July 8, 2013, by H Cotterill
Picturing the Medical School
The process of cataloguing the archives of the University of Nottingham’s Medical School has uncovered a wealth of around 350 photographs and over 100 slides. To find such a large amount of images documenting the construction of the Medical School and University Hospital (later to become Queen’s Medical Centre) during the 1960s and 1970s is incredibly valuable, especially considering that photography was not nearly as ubiquitous as it is today, they took time to take, develop and distribute, and the very fact that these images have been preserved reveals much about the importance of this building. The fact that it is still the largest hospital in the United Kingdom 35 years later demonstrates an impressive feat of engineering and the construction photographs certainly make this apparent.
But the photographs in the collection do more than simply document the enormous scale of the project to build the University Hospital, they also offer a glimpse into the lives of those who were first to use its facilities; the first intake of students at the Medical School in 1970. At this point the hospital was still under construction and many of the departments were housed in temporary buildings on University Park known as the ‘cow sheds,’ or even in mobile cabins. Despite this imperfect arrangement, the many photographs of students studying and conducting experiments at the Medical School show how it thrived despite lacking a conventional concrete structure, and proves the keenness and determination of the students who made their first tentative steps into the medical profession at Nottingham in 1970.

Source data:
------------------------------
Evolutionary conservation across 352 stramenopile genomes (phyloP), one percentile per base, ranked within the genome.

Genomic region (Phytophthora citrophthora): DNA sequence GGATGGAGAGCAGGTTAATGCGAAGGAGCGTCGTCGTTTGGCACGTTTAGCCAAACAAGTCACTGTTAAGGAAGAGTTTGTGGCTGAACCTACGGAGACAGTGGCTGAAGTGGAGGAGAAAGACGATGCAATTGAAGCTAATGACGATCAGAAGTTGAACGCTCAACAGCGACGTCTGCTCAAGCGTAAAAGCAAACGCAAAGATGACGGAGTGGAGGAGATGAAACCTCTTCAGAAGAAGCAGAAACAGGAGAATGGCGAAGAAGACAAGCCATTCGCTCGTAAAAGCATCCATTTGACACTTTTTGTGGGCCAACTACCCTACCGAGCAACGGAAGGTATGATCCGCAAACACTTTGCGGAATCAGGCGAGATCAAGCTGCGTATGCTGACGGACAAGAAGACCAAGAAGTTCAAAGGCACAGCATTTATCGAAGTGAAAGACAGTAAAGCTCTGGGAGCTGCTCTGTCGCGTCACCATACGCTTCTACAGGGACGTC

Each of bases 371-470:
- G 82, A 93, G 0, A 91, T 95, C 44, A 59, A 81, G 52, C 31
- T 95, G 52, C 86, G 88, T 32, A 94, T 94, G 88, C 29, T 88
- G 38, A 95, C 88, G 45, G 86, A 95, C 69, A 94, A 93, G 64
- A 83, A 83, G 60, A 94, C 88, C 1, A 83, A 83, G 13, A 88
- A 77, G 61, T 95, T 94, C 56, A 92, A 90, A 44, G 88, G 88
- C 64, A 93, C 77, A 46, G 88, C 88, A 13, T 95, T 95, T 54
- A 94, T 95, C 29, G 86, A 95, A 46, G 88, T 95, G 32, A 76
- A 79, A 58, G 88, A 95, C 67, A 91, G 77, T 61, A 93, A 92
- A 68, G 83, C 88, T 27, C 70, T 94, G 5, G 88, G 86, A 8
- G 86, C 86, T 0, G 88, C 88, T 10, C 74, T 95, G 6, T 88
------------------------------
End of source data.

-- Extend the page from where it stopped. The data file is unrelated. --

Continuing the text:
On the 28th of July 1977, the University Hospital was opened officially by Her Majesty The Queen as part of her Silver Jubilee tour of the United Kingdom, giving it the name by which it is now commonly known, the Queen’s Medical Centre. Alongside the invitation cards, programmes and correspondence about the Jubilee opening, which are also part of this archive, the photographs from the Medical School collection build a picture of the day as one of celebration and, it would seem, rather nervous excitement. The crowds of people waving flags and bunting outside the hospital show that the response of the public to a royal visit has changed very little over the past 35 years, even if the Medical School has! From temporary cabins to largest medical school in Europe, the history of Queen’s Medical Centre is a fascinating one, and once cataloguing has been completed the records of the Medical School will be available to explore in the Manuscripts and Special Collections reading room.
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